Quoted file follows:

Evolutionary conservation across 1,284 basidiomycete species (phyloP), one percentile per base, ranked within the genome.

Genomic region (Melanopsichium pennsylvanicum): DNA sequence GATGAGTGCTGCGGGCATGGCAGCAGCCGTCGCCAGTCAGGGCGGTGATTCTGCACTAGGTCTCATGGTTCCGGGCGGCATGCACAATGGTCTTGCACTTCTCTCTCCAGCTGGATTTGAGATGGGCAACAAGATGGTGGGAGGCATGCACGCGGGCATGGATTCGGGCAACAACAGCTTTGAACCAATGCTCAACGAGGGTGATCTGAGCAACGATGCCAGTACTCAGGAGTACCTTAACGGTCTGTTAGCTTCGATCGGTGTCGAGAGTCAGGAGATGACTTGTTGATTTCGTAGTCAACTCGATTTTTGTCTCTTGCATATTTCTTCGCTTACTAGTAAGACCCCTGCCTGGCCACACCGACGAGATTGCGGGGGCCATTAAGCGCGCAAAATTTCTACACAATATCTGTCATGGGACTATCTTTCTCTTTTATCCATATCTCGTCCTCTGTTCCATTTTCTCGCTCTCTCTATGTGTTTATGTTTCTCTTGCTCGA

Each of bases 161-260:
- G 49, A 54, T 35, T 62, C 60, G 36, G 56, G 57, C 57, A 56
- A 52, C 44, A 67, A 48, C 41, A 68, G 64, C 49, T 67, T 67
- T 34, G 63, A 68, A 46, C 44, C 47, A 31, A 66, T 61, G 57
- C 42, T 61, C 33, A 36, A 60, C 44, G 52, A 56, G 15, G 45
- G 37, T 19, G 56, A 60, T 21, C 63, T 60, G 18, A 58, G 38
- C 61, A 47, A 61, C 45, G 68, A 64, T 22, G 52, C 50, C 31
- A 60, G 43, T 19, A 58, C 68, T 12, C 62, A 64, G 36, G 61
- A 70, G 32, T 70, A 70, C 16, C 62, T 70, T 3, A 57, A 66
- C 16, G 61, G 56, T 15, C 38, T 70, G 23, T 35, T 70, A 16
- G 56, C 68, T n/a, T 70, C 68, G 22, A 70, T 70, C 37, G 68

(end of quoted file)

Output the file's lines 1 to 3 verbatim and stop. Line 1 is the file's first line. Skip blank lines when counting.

Evolutionary conservation across 1,284 basidiomycete species (phyloP), one percentile per base, ranked within the genome.

Genomic region (Melanopsichium pennsylvanicum): DNA sequence GATGAGTGCTGCGGGCATGGCAGCAGCCGTCGCCAGTCAGGGCGGTGATTCTGCACTAGGTCTCATGGTTCCGGGCGGCATGCACAATGGTCTTGCACTTCTCTCTCCAGCTGGATTTGAGATGGGCAACAAGATGGTGGGAGGCATGCACGCGGGCATGGATTCGGGCAACAACAGCTTTGAACCAATGCTCAACGAGGGTGATCTGAGCAACGATGCCAGTACTCAGGAGTACCTTAACGGTCTGTTAGCTTCGATCGGTGTCGAGAGTCAGGAGATGACTTGTTGATTTCGTAGTCAACTCGATTTTTGTCTCTTGCATATTTCTTCGCTTACTAGTAAGACCCCTGCCTGGCCACACCGACGAGATTGCGGGGGCCATTAAGCGCGCAAAATTTCTACACAATATCTGTCATGGGACTATCTTTCTCTTTTATCCATATCTCGTCCTCTGTTCCATTTTCTCGCTCTCTCTATGTGTTTATGTTTCTCTTGCTCGA

Each of bases 161-260: